Achieving gender equality and female empowerment – our forests can help
9 March 2020 News
Yesterday was International Women’s Day, a very special day to celebrate women's achievements, raise awareness against gender bias and take action for equality.
Gender equality is not only a fundamental human right, but a necessary foundation for a peaceful, prosperous and sustainable world. Providing women and girls with equal access to education, health care, decent work and representation in political and economic decision-making processes will fuel sustainable economies and benefit societies and humanity at large.
UN Sustainable Development Goal 5 highlights the importance of achieving equal opportunities of both genders – and the forestry sector can play a part.
Forests and SDG 5
In many countries, the link between poverty, gender and sustainable forest management is a critical issue. Women are heavily involved in forest work such as collecting fuelwood, medicinal plants and other non-wood forest products, as well as food for family consumption.
Women also make specific contributions to forest value chains that are important for their incomes and, in turn, for the well-being and food security of their households.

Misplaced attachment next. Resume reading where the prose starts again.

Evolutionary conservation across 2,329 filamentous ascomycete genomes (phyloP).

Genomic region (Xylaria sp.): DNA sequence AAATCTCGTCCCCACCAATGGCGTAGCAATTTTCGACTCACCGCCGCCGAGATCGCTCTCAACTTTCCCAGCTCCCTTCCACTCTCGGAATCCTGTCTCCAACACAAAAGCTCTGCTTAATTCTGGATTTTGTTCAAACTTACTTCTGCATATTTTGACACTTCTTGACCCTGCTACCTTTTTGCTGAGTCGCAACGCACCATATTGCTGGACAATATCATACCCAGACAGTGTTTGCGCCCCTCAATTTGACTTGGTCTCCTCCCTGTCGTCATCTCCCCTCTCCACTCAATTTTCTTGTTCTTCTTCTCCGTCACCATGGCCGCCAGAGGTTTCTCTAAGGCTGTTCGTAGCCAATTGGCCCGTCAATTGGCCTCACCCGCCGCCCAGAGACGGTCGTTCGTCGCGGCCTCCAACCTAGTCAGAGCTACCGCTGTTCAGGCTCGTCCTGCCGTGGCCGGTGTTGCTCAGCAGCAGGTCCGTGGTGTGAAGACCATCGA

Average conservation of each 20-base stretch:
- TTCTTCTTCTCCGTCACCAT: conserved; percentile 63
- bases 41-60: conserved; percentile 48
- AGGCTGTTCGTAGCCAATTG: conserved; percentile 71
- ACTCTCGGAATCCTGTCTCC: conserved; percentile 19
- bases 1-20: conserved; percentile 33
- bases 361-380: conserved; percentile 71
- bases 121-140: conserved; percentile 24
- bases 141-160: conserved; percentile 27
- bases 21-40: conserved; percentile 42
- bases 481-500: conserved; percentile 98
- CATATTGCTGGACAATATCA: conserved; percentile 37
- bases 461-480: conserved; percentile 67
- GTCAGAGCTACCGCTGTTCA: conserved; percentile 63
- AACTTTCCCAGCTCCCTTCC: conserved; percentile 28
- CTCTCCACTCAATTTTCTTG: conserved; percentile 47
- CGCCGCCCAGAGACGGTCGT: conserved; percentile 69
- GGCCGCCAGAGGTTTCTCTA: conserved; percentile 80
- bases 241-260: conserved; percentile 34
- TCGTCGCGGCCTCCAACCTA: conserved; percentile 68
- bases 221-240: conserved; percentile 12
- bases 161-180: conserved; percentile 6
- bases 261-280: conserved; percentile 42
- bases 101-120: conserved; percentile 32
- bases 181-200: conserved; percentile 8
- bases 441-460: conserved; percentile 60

However, compared with men, rural women are frequently disadvantaged – for a variety of interrelated cultural, social, economic and institutional reasons – in their access to and control over forest resources and in the economic opportunities available to them. Women’s knowledge of forests and trees is often discounted in forest decisions, and their role in forest-related value chains tends to be poorly supported by policy-makers and extension services.
There is a crucial need to secure equal rights for women with regard to land tenure, access to resources and markets, skills development and value chains.
PEFC and SDG 5
PEFC certification promotes gender equality and the role of women in forestry through a variety of requirements and processes. Forest managers must be committed to equal opportunities and non-discrimination, and gender equality promoted.
Special consideration must be given to new opportunities for training and employment of local people – men and women alike. Wages of forest workers – independent of gender – must meet or exceed legal, industry minimum standards.
Through provision for effective communication and consultation with local communities in regards to sustainable forest management, PEFC certification provides a forum that better enables women to participate in forest decisions.